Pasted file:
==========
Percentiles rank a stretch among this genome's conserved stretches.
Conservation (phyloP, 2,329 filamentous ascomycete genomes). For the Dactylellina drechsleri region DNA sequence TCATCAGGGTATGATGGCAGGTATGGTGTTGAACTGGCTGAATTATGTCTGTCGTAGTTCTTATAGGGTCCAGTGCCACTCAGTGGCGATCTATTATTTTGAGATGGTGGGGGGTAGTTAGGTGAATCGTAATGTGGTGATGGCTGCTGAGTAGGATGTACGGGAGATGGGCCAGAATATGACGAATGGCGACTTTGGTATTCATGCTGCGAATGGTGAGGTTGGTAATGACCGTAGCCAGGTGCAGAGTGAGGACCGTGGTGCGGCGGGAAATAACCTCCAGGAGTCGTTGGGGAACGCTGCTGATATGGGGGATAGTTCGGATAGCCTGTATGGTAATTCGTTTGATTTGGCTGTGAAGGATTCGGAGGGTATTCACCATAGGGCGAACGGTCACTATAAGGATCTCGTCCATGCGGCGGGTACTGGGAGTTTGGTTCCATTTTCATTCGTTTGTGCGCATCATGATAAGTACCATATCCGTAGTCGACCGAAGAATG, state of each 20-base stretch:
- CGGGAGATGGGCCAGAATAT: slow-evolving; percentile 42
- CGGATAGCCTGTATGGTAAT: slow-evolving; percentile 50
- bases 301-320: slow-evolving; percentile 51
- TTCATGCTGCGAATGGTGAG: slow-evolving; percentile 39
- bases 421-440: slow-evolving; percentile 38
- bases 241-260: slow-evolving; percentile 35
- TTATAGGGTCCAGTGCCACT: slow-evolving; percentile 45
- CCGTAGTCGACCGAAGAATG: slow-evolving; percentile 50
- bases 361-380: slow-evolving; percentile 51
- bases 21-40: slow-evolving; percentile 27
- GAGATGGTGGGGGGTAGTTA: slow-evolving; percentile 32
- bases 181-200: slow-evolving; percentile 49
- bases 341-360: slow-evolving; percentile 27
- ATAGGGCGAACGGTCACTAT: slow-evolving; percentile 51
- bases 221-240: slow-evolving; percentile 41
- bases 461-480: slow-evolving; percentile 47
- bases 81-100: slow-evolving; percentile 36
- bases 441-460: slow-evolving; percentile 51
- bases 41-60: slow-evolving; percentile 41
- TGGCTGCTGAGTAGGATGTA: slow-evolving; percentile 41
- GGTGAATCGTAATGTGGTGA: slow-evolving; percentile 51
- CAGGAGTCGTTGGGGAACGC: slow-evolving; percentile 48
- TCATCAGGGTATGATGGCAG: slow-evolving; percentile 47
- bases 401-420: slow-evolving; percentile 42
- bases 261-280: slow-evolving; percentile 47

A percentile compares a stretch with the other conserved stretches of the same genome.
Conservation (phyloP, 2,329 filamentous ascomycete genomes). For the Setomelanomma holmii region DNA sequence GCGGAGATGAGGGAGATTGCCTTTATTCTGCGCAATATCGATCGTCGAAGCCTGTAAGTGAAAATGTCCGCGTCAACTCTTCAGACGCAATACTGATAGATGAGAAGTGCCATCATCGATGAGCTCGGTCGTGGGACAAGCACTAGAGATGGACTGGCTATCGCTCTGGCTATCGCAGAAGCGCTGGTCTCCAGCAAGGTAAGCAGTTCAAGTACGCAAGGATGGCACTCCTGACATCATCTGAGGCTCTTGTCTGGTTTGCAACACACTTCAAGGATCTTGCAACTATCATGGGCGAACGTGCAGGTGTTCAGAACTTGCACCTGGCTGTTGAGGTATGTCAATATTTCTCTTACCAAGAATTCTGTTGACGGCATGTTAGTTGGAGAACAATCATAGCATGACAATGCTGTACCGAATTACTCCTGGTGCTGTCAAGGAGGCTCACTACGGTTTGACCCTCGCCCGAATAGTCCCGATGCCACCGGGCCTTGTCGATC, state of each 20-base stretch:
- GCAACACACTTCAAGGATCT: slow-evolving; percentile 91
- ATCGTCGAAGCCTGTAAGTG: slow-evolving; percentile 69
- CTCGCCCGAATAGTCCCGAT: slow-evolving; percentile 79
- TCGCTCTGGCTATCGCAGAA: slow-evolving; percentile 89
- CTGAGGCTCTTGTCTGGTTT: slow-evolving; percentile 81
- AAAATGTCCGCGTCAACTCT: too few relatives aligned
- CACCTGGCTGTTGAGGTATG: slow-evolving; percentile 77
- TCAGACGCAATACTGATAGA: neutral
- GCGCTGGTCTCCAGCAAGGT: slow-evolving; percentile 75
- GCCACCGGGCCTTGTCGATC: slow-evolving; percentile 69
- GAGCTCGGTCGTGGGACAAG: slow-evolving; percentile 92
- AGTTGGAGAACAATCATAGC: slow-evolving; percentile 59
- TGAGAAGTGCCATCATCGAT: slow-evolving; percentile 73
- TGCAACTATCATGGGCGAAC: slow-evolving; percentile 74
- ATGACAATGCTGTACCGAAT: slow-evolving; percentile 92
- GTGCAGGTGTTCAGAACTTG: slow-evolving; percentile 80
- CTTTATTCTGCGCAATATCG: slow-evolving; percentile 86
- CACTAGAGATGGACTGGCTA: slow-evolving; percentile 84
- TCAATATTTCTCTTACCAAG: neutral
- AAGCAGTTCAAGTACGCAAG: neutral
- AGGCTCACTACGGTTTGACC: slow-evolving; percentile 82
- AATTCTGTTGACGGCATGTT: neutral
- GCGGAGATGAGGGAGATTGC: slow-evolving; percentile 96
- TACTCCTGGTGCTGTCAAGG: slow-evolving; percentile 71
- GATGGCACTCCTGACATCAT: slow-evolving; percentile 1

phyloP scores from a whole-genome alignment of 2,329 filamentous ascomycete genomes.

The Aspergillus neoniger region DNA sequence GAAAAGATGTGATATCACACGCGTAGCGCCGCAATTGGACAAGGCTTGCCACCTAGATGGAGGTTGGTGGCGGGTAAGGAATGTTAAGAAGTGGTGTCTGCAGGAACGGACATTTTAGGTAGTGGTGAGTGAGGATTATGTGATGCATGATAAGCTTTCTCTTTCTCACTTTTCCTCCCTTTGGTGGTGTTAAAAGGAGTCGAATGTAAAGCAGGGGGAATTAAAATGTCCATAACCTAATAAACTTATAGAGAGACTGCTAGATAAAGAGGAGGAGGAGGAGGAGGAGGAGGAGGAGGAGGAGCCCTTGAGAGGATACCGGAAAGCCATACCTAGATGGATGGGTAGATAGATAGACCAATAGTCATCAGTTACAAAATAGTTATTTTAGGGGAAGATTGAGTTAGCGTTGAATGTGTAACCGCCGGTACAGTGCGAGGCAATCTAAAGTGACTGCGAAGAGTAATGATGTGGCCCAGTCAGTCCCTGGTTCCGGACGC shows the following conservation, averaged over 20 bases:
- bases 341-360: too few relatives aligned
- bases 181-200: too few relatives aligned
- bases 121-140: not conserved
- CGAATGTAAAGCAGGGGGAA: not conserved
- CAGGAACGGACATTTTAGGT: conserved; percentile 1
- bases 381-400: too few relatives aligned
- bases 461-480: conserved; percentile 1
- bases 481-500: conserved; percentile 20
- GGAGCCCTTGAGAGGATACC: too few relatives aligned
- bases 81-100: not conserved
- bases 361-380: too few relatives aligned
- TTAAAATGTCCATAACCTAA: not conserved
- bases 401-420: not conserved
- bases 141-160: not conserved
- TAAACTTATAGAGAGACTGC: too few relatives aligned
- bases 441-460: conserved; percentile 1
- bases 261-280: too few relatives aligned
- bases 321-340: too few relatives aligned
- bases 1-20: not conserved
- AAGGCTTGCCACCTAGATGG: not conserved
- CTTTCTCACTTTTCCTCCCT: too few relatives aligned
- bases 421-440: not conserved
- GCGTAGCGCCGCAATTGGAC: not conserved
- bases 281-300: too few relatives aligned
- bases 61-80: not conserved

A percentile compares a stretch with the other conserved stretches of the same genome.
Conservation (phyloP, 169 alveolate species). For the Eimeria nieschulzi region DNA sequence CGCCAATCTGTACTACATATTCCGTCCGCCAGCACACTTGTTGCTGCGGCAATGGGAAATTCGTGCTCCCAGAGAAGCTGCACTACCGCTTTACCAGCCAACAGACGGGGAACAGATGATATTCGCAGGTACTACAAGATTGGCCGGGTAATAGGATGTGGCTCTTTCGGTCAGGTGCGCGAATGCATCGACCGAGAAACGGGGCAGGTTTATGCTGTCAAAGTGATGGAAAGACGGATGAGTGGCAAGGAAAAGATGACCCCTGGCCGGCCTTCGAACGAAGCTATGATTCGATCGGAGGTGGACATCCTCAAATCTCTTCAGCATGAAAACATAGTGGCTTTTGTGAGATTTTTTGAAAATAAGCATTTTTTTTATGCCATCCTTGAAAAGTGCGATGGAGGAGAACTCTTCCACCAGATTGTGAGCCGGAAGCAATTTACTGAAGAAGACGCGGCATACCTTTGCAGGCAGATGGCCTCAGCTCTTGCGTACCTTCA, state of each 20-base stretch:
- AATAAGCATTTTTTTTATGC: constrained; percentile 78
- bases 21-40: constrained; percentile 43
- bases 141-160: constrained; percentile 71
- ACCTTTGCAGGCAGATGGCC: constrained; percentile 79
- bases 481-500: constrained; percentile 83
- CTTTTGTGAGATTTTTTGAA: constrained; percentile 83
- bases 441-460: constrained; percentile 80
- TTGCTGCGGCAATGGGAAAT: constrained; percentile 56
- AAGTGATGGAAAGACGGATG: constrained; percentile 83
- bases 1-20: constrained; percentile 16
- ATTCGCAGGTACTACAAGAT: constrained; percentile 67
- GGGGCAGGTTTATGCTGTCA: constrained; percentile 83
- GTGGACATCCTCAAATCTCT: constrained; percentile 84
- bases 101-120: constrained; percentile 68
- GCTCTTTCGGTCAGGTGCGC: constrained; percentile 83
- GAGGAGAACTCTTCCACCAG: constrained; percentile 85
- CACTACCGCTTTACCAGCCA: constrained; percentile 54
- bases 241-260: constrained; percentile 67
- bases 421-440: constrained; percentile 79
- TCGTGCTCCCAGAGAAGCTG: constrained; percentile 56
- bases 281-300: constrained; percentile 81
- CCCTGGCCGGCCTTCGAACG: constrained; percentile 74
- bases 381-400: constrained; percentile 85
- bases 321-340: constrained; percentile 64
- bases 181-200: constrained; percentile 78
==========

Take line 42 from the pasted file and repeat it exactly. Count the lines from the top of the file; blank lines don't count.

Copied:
- TGAGAAGTGCCATCATCGAT: slow-evolving; percentile 73